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Current state of the port

Howdy folks!


So, time for another post. This time I want to look at the current state of the UE4 port. At the same time I want to explain a little how we work together.

How we work


We are all sitting at home at our computers. There is no office where we meet. We are all over the world. Well okay, mostly we are all over Germany with recent additions from the Netherlands and Canada. Communication happens mostly over Skype (which I personally despise) where we argue about various issues ranging from how to implement & design a certain feature over balancing discussions on to talking about exciting things happening in the community (like the recent amateur-tournament, have you heard?).

The code is hosted on GitHub (in a private repository of course). The UDK version of Supraball grew from a prototype. This means, its code isn't as nice as we'd wish it'd be. A prototype is something that was done fast and sloppy, not caring how nice it looks internally or how easy it is to maintain and modify.

When we noticed that this was becoming the actual game, we started introducing peer-reviewing of our commits so that every line was seen by two eyes. So when Shammah implements a new feature, he creates a Pull Request in GitHub (A request to include his new code into game) and I (or anyone else) will look at what he did and comment on every line that seems dodgy. Sometimes it's just little things like a white space missing, a typo, but often the reviewer also discovers bugs or notices that something isn't easy to understand either because lack of documentation or because the way the code is written in which case the implementer has to rewrite those parts. In the UE4 port this is the only way a new feature gets into the master branch, so we have great code quality from the very beginning.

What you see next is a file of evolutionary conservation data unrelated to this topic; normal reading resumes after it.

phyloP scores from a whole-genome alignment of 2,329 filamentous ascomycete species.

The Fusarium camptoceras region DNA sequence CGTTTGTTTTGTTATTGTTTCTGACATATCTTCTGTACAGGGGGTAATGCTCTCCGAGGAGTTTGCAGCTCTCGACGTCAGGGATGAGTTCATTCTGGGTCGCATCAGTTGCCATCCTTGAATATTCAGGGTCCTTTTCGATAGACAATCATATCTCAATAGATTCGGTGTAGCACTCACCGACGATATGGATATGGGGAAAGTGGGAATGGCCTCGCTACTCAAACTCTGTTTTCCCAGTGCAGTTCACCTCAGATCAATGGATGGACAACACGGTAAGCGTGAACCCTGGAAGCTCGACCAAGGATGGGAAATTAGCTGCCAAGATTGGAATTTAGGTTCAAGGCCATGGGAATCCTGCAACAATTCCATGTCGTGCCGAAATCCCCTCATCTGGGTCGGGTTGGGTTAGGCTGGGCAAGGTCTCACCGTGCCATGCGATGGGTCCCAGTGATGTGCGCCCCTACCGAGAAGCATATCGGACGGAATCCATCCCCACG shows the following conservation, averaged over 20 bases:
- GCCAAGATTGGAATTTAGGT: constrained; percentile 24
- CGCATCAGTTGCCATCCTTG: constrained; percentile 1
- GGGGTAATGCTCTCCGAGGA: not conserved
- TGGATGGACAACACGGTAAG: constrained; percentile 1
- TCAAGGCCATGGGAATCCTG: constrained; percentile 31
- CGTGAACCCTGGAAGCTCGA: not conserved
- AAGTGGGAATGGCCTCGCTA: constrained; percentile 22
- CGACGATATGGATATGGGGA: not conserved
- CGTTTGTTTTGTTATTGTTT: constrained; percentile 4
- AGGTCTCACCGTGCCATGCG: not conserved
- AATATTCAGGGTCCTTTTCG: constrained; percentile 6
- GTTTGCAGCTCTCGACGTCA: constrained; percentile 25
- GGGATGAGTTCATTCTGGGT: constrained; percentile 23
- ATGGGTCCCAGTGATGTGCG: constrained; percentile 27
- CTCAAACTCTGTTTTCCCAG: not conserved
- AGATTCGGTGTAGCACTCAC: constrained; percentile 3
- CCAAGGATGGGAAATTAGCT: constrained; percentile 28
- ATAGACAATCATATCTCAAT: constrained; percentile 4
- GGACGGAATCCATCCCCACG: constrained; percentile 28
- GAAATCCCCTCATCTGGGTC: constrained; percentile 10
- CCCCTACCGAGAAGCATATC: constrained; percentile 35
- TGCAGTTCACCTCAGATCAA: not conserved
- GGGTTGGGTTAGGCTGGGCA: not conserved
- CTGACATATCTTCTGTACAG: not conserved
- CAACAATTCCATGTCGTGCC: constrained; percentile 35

Current State


We ported the existing UDK maps to UE4 already (as you could already peek from Davids post):



The basics for the ball gun exist as well, you have the typical FPS view:



The functionality is not quite there. We're currently reviewing the code that will allow

  • proper scoring (before you could only score touch downs),

  • sounds to the weapon as well as

  • basic charging capabilities including overcharge and last but not least,

  • proper blocking of players at kick off


Yes, it isn't really much. It's going slow, but steady.